The plaintiff, Patrick Devoy, had lived with his father on the holding. The defendant had married, and left the place to take up residence with her husband, Patrick Hanlon. In the year 1912 Edward Devoy, being then advanced in years, yielded to a suggestion that he should execute a transfer of the farm to his son, Patrick, and that he himself should claim the old age pension. Accordingly, after, as it appears, some pressure, the old man and his son came into the office of Mr. John J. Sheil, solicitor, and instructed him to prepare a transfer, which Mr. Sheil did, in the form commonly used for the purpose of simple transfer. This deed, under which the plaintiff claims in the present action, was in fact never registered in the Registry of Title. It was a transfer purporting to be made in consideration of natural love and affection, and of a nominal sum of 5s.It was dated the 5th June, 1912, executed by both Patrick Devoy and Edward Devoy in the presence of two witnesses, and it was presented for stamping on the 2nd July, 1912, and adjudged duly stamped on a stamp of 1 5s. The deed was not forth coming when the plaintiff commenced the suit, and did not turn up until the hearing, when it was produced by Mr. Sheil, solicitor, who stated that after much searching he had found it in the fold of some papers in his office (which is probably explained by the fact that Mr. Sheil had in the interval changed his office several times).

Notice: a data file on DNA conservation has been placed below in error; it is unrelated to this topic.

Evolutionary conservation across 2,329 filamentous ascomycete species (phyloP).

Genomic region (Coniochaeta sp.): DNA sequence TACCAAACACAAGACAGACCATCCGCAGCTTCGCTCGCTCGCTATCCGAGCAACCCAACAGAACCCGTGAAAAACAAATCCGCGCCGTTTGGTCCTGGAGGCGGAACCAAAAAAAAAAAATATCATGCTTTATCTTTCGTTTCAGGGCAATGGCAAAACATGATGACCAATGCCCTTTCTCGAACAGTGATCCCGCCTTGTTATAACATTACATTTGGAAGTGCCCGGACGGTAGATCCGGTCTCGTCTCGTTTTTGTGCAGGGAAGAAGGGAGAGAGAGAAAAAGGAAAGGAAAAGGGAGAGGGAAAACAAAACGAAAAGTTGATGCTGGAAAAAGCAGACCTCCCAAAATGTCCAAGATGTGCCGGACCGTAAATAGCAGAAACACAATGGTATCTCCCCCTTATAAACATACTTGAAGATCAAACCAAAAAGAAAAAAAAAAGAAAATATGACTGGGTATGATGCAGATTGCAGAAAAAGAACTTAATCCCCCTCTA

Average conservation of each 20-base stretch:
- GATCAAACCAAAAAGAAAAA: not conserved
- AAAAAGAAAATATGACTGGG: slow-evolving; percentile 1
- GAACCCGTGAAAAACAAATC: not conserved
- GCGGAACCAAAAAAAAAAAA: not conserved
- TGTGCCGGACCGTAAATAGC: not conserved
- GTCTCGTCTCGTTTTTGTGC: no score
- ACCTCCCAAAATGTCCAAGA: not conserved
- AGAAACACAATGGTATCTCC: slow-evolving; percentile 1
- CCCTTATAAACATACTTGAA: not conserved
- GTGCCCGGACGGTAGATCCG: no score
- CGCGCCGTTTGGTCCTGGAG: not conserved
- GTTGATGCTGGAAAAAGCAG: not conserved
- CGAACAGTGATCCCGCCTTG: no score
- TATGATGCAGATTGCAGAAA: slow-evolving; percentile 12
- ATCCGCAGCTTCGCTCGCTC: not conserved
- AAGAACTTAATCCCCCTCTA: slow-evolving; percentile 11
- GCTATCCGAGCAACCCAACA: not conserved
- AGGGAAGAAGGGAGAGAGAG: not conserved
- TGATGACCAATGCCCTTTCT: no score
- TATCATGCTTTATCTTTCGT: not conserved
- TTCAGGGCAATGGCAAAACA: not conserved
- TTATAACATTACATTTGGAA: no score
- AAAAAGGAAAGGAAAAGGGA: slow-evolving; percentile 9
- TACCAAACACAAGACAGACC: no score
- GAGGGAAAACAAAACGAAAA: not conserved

The father and son continued to live together in the holding the son having married, and having his family of five children living with him there until the month of March, in the year 1922, when he became mentally afflicted, and was confined in a mental hospital for several years, namely, up to the year 1925. It was during this time that the old man, Edward Devoy, being then about ninety years of age, died, having made his will in these terms: